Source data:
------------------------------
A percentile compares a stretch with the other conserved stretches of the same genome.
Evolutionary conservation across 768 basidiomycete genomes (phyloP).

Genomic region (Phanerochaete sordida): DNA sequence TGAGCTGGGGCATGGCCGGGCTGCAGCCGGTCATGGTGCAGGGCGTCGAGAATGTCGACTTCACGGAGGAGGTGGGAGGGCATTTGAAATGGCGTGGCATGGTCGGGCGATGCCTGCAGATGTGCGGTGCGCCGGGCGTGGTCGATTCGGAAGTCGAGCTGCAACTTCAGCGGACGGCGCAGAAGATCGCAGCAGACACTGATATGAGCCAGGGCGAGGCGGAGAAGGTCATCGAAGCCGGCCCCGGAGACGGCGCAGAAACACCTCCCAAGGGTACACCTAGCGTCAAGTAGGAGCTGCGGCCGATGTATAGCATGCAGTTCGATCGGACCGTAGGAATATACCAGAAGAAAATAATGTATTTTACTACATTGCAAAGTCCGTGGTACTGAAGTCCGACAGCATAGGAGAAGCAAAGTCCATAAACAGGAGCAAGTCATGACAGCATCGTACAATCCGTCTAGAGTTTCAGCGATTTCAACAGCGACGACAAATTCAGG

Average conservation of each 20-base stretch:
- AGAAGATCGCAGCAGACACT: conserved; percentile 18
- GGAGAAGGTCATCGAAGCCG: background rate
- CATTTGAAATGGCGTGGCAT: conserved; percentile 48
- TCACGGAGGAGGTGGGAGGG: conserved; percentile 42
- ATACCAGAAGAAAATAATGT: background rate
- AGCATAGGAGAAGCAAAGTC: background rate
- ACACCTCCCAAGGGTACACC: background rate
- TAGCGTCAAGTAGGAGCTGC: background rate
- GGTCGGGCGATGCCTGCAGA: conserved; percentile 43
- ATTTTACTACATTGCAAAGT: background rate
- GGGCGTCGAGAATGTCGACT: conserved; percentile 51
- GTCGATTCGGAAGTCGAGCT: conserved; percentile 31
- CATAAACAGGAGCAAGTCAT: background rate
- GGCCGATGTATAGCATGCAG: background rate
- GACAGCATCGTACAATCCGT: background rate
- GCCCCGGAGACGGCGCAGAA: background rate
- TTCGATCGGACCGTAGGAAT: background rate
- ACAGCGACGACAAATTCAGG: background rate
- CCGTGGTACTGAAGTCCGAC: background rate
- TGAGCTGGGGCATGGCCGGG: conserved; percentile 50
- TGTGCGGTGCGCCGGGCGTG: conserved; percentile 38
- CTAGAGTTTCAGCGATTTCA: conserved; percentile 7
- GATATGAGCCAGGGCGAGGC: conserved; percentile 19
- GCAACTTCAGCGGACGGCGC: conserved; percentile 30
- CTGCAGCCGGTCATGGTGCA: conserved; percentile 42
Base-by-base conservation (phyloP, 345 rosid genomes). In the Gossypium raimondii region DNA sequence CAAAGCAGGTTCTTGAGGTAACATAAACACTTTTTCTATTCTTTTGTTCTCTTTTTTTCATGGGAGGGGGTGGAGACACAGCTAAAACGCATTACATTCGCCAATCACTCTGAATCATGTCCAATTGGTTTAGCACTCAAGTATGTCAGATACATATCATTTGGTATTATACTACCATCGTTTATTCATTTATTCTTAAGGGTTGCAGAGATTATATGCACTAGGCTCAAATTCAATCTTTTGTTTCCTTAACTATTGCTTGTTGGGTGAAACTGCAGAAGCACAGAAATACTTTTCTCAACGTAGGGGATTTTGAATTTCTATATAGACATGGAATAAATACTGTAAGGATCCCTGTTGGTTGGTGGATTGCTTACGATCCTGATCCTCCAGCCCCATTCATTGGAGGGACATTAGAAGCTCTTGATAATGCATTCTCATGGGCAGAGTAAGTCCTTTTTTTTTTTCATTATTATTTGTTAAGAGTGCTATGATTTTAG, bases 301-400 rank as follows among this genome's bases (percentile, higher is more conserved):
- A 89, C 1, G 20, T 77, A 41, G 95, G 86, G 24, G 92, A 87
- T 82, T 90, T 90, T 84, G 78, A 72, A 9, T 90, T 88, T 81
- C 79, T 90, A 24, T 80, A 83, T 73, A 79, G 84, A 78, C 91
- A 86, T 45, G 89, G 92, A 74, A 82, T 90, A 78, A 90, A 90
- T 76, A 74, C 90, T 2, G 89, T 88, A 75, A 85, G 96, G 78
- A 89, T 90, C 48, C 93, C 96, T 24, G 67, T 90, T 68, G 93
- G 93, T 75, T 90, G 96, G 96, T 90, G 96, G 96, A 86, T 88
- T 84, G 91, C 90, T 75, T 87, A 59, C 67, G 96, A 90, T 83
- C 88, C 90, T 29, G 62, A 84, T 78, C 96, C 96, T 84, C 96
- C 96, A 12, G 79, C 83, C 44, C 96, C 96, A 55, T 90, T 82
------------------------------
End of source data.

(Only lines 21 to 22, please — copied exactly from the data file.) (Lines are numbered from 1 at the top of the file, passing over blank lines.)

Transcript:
- TTCGATCGGACCGTAGGAAT: background rate
- ACAGCGACGACAAATTCAGG: background rate